CINCINNATI Feb 15 Procter & Gamble Co regrets the long-delayed debut of its new Tide Pods detergent and intends to introduce more new products and brands that can shake up the market, its chief executive said on Wednesday.
CEO Bob McDonald would like to see the household and personal-care products leader have more of what he calls "discontinuous innovation," creating new categories, new brands and new technology to use across the entire company, he told a group of reporters at a P&G event in Cincinnati.
P&G is hailing Tide Pods as its biggest product innovation of 2012, despite a variety of setbacks and limited marketing support. Tide Pods -- a single-dose, dissolvable packet of detergent, stain fighters and brighteners -- were expected on store shelves in August 2011, but are just now appearing at retailers such as Wal-Mart Stores Inc.
Although major advertising will not begin until later this year, stores are receiving the product now, but without the separate displays that typically accompany a launch in the household products industry.
"While we do take responsibility" for the delay of Tide Pods and "we regret it," the company introduces about 27 big, new items each year, he said. "We want to do better, we will do better, we didn't do as well as we would like on Pods."
Getting it right with Tide is important for P&G's reputation. Tide was the company's first brand to surpass $1 billion in annual sales in the late 1980s and McDonald, CEO since July 2009, and A.G. Lafley, his CEO predecessor, are among the executives to have worked on the brand.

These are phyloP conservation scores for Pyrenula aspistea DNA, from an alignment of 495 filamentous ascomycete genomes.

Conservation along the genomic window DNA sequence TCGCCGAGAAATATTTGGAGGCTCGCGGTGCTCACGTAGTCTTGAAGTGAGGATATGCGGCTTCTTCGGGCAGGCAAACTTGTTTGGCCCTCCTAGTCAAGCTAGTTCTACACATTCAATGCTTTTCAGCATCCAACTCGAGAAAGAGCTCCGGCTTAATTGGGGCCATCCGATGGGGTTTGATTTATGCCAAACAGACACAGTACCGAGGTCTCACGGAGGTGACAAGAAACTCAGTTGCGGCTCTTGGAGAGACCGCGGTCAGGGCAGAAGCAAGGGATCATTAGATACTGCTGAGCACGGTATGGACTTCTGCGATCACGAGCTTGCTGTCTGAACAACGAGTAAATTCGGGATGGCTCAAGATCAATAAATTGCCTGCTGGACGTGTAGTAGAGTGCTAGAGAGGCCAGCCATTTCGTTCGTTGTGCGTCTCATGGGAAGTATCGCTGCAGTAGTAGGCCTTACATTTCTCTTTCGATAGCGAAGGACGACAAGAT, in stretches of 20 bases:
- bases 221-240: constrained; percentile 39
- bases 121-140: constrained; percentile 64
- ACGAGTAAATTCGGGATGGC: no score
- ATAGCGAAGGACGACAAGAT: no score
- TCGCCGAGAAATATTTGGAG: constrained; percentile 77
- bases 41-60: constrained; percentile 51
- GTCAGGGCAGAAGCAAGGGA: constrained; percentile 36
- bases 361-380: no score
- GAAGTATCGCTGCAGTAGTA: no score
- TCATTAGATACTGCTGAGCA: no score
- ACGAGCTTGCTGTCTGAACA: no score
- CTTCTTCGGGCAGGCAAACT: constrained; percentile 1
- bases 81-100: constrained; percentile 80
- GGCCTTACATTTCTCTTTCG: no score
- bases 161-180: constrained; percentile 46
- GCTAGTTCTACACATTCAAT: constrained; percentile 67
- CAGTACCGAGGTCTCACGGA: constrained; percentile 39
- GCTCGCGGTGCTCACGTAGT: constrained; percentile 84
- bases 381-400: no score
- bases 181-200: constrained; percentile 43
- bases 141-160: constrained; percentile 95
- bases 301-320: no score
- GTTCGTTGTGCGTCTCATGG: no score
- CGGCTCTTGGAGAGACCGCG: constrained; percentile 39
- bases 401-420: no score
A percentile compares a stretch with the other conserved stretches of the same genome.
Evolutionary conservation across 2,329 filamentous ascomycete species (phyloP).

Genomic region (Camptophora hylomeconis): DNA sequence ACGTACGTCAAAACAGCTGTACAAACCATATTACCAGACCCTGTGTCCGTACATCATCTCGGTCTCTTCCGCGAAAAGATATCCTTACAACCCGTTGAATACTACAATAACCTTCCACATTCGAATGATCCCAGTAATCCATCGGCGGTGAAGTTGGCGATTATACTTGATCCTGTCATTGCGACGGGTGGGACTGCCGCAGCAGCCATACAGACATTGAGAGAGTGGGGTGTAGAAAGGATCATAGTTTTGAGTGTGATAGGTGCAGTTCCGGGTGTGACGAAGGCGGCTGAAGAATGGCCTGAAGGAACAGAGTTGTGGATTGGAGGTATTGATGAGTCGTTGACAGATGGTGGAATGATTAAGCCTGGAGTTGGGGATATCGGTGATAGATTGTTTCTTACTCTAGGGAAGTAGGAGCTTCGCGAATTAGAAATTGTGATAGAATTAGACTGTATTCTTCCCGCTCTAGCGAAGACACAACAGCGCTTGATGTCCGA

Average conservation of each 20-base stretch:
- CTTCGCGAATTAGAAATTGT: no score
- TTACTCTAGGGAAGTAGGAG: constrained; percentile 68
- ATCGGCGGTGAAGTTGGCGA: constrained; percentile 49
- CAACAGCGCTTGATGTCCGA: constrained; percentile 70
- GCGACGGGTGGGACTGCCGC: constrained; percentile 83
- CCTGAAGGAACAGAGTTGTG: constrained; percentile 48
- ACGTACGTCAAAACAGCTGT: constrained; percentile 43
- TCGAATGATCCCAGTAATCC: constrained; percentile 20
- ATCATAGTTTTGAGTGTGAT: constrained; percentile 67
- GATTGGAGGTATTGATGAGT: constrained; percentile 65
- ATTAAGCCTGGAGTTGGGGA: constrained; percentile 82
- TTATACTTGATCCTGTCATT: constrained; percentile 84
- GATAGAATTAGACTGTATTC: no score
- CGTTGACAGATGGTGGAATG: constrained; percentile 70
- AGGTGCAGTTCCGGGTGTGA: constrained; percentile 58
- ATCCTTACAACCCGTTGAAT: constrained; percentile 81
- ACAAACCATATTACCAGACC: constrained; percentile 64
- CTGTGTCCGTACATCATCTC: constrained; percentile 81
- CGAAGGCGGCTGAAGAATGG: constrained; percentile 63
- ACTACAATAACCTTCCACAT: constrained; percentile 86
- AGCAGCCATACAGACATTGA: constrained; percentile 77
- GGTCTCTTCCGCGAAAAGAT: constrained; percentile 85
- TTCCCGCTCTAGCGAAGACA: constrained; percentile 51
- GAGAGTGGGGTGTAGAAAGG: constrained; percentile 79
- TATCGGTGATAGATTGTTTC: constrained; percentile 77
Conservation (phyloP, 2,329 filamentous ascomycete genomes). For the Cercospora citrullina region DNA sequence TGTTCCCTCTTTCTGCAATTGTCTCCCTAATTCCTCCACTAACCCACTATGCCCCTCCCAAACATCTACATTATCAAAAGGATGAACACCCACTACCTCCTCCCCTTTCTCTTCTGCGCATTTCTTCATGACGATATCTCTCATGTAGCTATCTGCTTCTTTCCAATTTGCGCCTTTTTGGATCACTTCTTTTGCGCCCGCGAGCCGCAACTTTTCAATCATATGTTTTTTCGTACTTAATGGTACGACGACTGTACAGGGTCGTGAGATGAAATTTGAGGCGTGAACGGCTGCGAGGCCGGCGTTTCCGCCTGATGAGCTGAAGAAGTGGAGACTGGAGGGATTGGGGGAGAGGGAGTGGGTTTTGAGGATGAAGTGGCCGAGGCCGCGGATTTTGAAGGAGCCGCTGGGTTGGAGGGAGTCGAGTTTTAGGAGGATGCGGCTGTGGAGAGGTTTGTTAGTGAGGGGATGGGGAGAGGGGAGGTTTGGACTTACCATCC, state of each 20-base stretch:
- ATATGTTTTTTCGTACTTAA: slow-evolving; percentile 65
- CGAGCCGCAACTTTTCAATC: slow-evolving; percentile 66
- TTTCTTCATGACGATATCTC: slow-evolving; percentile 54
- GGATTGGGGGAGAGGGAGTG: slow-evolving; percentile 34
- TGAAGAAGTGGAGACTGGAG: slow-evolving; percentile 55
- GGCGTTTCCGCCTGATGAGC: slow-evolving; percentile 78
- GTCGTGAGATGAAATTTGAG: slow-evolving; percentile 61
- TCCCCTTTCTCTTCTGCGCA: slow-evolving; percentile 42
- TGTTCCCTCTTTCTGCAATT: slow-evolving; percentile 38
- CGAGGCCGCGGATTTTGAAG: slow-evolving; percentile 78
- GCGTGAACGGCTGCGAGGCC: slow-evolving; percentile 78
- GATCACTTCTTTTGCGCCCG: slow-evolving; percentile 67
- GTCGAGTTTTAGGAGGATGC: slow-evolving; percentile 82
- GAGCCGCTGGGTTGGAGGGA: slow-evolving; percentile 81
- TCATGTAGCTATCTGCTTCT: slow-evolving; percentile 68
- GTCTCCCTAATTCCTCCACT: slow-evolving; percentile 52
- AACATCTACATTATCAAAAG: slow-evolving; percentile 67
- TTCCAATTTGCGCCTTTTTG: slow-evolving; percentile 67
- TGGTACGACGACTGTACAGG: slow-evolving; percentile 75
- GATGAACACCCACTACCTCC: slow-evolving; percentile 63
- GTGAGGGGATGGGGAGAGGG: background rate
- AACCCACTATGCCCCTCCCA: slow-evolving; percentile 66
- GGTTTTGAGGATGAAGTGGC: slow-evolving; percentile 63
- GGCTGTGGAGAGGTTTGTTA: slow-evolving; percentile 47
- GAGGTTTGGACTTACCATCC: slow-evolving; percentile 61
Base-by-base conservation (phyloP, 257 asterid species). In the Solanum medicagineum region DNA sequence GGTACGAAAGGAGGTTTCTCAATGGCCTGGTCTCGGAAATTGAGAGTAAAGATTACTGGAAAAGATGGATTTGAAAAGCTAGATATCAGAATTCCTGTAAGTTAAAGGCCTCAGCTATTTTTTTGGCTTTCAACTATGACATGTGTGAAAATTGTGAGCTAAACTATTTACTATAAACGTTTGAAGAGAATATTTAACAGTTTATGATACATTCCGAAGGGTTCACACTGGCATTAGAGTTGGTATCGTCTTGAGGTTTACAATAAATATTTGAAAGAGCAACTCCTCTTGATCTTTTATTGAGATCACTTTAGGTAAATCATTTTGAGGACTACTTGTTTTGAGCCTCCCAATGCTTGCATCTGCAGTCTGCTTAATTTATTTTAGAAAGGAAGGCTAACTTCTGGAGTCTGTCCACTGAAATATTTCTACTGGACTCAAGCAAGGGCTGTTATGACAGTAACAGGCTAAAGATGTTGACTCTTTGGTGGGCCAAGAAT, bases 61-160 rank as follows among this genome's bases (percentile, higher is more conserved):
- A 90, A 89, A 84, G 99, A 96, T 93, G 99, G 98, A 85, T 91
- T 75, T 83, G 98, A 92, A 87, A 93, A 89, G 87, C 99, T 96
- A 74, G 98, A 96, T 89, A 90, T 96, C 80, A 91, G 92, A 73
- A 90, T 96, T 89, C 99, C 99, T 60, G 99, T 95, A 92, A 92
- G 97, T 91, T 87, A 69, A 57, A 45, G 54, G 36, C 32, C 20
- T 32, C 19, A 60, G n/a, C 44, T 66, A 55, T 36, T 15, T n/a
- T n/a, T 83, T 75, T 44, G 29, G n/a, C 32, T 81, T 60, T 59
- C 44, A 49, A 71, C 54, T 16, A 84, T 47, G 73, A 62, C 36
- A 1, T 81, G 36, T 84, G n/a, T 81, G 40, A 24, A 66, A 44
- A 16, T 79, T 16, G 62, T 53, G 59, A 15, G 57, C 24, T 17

Analysts were surprised by the delay, as P&G is renowned for spending $2 billion a year on research and development and more than four times that amount on advertising.
"It is unclear what happened to the P&G that 'painted purple' U.S. stores when it launched Prilosec," Consumer Edge Research analyst Javier Escalante said, referring to that product's distinct packaging.
BMO Capital Markets analyst Connie Maneaty trimmed her fiscal 2012 profit expectations, including a reduction of 5 cents per share tied to the delay of the Tide Pods launch, even before the company issued second-quarter results last month.
It is not the first time in recent memory that a P&G product launch has had hiccups. There was the glitch in 2011 when Gillette could not make enough Fusion ProGlide razors.
Tide Pods are priced at a premium to traditional powder detergent, which may make it tough to entice shoppers. The pricing is more on par with Tide liquid detergents that have added benefits, such as Tide with Febreze, McDonald said.
While P&G delayed its product launch to get production levels right, competitor Church & Dwight Co Inc is already selling its Arm & Hammer Power Paks single-use laundry detergent.
The single-packet concept however, has yet to fully catch on with consumers in the United States.